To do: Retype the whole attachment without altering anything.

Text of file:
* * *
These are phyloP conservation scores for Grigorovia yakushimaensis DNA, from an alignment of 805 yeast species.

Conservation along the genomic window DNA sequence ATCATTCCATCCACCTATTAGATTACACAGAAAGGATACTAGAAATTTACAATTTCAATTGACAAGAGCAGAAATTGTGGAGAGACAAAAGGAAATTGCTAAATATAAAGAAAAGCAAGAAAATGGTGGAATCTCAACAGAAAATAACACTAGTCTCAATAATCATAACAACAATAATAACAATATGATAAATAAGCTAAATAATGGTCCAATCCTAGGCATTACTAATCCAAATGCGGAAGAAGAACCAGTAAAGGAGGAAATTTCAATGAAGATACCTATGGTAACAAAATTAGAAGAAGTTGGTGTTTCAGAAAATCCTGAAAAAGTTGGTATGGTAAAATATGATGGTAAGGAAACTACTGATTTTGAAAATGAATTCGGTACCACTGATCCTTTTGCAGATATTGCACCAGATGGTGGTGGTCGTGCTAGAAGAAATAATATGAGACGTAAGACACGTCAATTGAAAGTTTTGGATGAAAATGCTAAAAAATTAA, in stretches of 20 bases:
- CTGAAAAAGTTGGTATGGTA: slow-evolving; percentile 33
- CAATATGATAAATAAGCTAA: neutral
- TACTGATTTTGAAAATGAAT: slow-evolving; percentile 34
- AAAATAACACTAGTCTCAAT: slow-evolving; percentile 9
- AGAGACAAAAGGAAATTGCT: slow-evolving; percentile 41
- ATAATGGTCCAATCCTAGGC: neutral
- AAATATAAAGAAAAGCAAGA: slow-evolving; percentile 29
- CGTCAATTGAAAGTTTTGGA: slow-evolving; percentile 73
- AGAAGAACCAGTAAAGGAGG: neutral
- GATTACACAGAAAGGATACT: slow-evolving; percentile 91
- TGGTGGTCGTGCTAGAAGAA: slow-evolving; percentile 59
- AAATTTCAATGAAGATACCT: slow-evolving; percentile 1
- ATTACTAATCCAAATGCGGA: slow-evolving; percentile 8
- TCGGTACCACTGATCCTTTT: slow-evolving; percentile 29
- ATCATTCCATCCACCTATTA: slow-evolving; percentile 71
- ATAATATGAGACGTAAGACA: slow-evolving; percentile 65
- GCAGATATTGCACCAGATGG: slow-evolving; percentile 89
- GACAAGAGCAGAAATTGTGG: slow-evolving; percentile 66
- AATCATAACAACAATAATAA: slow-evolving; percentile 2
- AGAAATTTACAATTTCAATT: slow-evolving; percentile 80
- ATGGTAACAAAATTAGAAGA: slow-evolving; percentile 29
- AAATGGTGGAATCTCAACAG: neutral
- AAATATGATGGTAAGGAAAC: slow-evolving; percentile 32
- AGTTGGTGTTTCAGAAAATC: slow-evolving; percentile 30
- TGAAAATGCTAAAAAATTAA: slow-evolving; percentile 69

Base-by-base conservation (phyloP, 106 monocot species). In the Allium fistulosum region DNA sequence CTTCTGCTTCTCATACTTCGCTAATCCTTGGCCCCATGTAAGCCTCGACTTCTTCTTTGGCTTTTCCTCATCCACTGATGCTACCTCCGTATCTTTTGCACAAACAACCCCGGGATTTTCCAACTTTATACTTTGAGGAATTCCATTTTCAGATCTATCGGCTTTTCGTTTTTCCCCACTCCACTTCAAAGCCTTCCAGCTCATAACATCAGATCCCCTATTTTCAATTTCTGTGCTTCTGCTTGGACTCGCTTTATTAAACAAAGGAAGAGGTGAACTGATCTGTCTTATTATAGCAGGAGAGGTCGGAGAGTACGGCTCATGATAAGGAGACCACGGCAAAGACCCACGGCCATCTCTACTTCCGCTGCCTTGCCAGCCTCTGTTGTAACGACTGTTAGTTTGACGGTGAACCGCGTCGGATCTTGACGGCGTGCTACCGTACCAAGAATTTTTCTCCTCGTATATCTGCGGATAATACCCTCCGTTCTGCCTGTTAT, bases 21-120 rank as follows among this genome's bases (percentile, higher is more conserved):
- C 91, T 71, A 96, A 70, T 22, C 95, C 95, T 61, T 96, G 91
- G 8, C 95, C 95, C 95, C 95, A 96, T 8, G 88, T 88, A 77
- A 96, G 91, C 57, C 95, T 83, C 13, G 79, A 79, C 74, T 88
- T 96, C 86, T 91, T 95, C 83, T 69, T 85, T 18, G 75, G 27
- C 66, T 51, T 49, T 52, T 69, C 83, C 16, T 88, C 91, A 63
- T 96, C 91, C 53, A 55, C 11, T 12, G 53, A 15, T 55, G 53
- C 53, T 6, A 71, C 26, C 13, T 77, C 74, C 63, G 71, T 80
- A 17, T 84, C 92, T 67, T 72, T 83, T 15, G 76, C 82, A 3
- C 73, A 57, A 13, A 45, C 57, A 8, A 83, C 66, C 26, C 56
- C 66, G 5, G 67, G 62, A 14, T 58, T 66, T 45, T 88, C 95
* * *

These are phyloP conservation scores for Grigorovia yakushimaensis DNA, from an alignment of 805 yeast species.

Conservation along the genomic window DNA sequence ATCATTCCATCCACCTATTAGATTACACAGAAAGGATACTAGAAATTTACAATTTCAATTGACAAGAGCAGAAATTGTGGAGAGACAAAAGGAAATTGCTAAATATAAAGAAAAGCAAGAAAATGGTGGAATCTCAACAGAAAATAACACTAGTCTCAATAATCATAACAACAATAATAACAATATGATAAATAAGCTAAATAATGGTCCAATCCTAGGCATTACTAATCCAAATGCGGAAGAAGAACCAGTAAAGGAGGAAATTTCAATGAAGATACCTATGGTAACAAAATTAGAAGAAGTTGGTGTTTCAGAAAATCCTGAAAAAGTTGGTATGGTAAAATATGATGGTAAGGAAACTACTGATTTTGAAAATGAATTCGGTACCACTGATCCTTTTGCAGATATTGCACCAGATGGTGGTGGTCGTGCTAGAAGAAATAATATGAGACGTAAGACACGTCAATTGAAAGTTTTGGATGAAAATGCTAAAAAATTAA, in stretches of 20 bases:
- CTGAAAAAGTTGGTATGGTA: slow-evolving; percentile 33
- CAATATGATAAATAAGCTAA: neutral
- TACTGATTTTGAAAATGAAT: slow-evolving; percentile 34
- AAAATAACACTAGTCTCAAT: slow-evolving; percentile 9
- AGAGACAAAAGGAAATTGCT: slow-evolving; percentile 41
- ATAATGGTCCAATCCTAGGC: neutral
- AAATATAAAGAAAAGCAAGA: slow-evolving; percentile 29
- CGTCAATTGAAAGTTTTGGA: slow-evolving; percentile 73
- AGAAGAACCAGTAAAGGAGG: neutral
- GATTACACAGAAAGGATACT: slow-evolving; percentile 91
- TGGTGGTCGTGCTAGAAGAA: slow-evolving; percentile 59
- AAATTTCAATGAAGATACCT: slow-evolving; percentile 1
- ATTACTAATCCAAATGCGGA: slow-evolving; percentile 8
- TCGGTACCACTGATCCTTTT: slow-evolving; percentile 29
- ATCATTCCATCCACCTATTA: slow-evolving; percentile 71
- ATAATATGAGACGTAAGACA: slow-evolving; percentile 65
- GCAGATATTGCACCAGATGG: slow-evolving; percentile 89
- GACAAGAGCAGAAATTGTGG: slow-evolving; percentile 66
- AATCATAACAACAATAATAA: slow-evolving; percentile 2
- AGAAATTTACAATTTCAATT: slow-evolving; percentile 80
- ATGGTAACAAAATTAGAAGA: slow-evolving; percentile 29
- AAATGGTGGAATCTCAACAG: neutral
- AAATATGATGGTAAGGAAAC: slow-evolving; percentile 32
- AGTTGGTGTTTCAGAAAATC: slow-evolving; percentile 30
- TGAAAATGCTAAAAAATTAA: slow-evolving; percentile 69

Base-by-base conservation (phyloP, 106 monocot species). In the Allium fistulosum region DNA sequence CTTCTGCTTCTCATACTTCGCTAATCCTTGGCCCCATGTAAGCCTCGACTTCTTCTTTGGCTTTTCCTCATCCACTGATGCTACCTCCGTATCTTTTGCACAAACAACCCCGGGATTTTCCAACTTTATACTTTGAGGAATTCCATTTTCAGATCTATCGGCTTTTCGTTTTTCCCCACTCCACTTCAAAGCCTTCCAGCTCATAACATCAGATCCCCTATTTTCAATTTCTGTGCTTCTGCTTGGACTCGCTTTATTAAACAAAGGAAGAGGTGAACTGATCTGTCTTATTATAGCAGGAGAGGTCGGAGAGTACGGCTCATGATAAGGAGACCACGGCAAAGACCCACGGCCATCTCTACTTCCGCTGCCTTGCCAGCCTCTGTTGTAACGACTGTTAGTTTGACGGTGAACCGCGTCGGATCTTGACGGCGTGCTACCGTACCAAGAATTTTTCTCCTCGTATATCTGCGGATAATACCCTCCGTTCTGCCTGTTAT, bases 21-120 rank as follows among this genome's bases (percentile, higher is more conserved):
- C 91, T 71, A 96, A 70, T 22, C 95, C 95, T 61, T 96, G 91
- G 8, C 95, C 95, C 95, C 95, A 96, T 8, G 88, T 88, A 77
- A 96, G 91, C 57, C 95, T 83, C 13, G 79, A 79, C 74, T 88
- T 96, C 86, T 91, T 95, C 83, T 69, T 85, T 18, G 75, G 27
- C 66, T 51, T 49, T 52, T 69, C 83, C 16, T 88, C 91, A 63
- T 96, C 91, C 53, A 55, C 11, T 12, G 53, A 15, T 55, G 53
- C 53, T 6, A 71, C 26, C 13, T 77, C 74, C 63, G 71, T 80
- A 17, T 84, C 92, T 67, T 72, T 83, T 15, G 76, C 82, A 3
- C 73, A 57, A 13, A 45, C 57, A 8, A 83, C 66, C 26, C 56
- C 66, G 5, G 67, G 62, A 14, T 58, T 66, T 45, T 88, C 95